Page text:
“So far as there are other persons too who are benefitting from these amendments, they are either the bureaucrats who had worked with these holders of public office, or private persons closely associated with these holders of public office, who had aided, abetted or conspired with [them] in committing the acts of corruption or corrupt practices “.
The statement said as a consequence of the changes made in the NAO, 1999, with respect to the offence falling under section 9(a)(v), all pending trials, inquiries and investigations have come to an end.
Furthermore, in future too, the offence as previously defined in section 9(a)(v) of the NAO, 1999, is no longer an offence of which a holder of public office can be held accountable.
“Rather, its place is taken by a completely new offence. Thus, pursuant to the impugned amendments, an offence under section 9 (a)(v) would be made out only where there is material evidence to establish that the assets (of whatever value) in excess of a holder of public office’s known sources of income have been acquired through corrupt or dishonest means.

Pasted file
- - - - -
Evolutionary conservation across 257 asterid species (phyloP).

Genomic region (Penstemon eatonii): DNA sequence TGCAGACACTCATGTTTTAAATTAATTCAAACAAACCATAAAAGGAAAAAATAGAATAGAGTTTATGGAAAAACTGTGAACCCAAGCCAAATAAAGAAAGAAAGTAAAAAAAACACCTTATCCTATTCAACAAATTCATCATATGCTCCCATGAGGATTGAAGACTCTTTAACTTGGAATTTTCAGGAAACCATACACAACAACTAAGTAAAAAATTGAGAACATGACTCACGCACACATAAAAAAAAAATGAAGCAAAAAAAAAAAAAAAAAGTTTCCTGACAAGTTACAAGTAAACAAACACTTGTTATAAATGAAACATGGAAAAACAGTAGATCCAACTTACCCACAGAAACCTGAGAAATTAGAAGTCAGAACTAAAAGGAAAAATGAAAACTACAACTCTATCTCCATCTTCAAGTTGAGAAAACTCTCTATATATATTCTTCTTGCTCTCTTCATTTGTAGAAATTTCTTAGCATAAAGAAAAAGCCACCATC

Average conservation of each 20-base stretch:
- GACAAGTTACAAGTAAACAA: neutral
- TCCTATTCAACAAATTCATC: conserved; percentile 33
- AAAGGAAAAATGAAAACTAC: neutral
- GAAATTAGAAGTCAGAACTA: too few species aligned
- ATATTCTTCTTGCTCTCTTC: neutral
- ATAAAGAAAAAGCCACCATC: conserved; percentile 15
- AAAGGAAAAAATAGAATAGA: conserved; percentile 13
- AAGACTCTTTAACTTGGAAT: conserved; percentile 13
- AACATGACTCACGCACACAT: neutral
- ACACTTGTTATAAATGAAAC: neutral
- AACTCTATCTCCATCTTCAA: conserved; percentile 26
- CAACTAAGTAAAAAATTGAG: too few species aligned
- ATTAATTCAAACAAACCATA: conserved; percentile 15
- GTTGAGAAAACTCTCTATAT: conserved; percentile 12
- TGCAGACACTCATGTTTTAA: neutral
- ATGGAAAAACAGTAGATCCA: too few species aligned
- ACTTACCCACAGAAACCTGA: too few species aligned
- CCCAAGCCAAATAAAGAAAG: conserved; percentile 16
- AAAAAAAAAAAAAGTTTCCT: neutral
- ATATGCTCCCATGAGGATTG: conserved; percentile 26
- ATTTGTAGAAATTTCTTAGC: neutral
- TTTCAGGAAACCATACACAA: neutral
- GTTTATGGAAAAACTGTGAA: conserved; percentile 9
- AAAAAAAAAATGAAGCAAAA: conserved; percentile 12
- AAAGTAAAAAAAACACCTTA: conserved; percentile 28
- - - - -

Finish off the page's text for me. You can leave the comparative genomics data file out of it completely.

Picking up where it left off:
“Otherwise, a holder of public office would not be criminally accountable for any asset or set of assets which he owns beyond his known sources of income, even if such assets [are] worth billions of rupees.
“Similarly, a holder of public office may (i) hold in his name an irrevocable power of attorney with respect to property worth billions of rupees or (ii) maintain a standard of living commensurate with the standard of a billionaire, but he can no longer be questioned (i) on what basis he is holding an irrevocable power of attorney qua property worth billions of rupees, nor (ii) from where he derived income to maintain such high standard of living.
“So that even if he is unable to account for it by pleading lawful means or from legitimate sources, he cannot be prosecuted for an offence of corruption or corrupt practices vis-à-vis such assets.”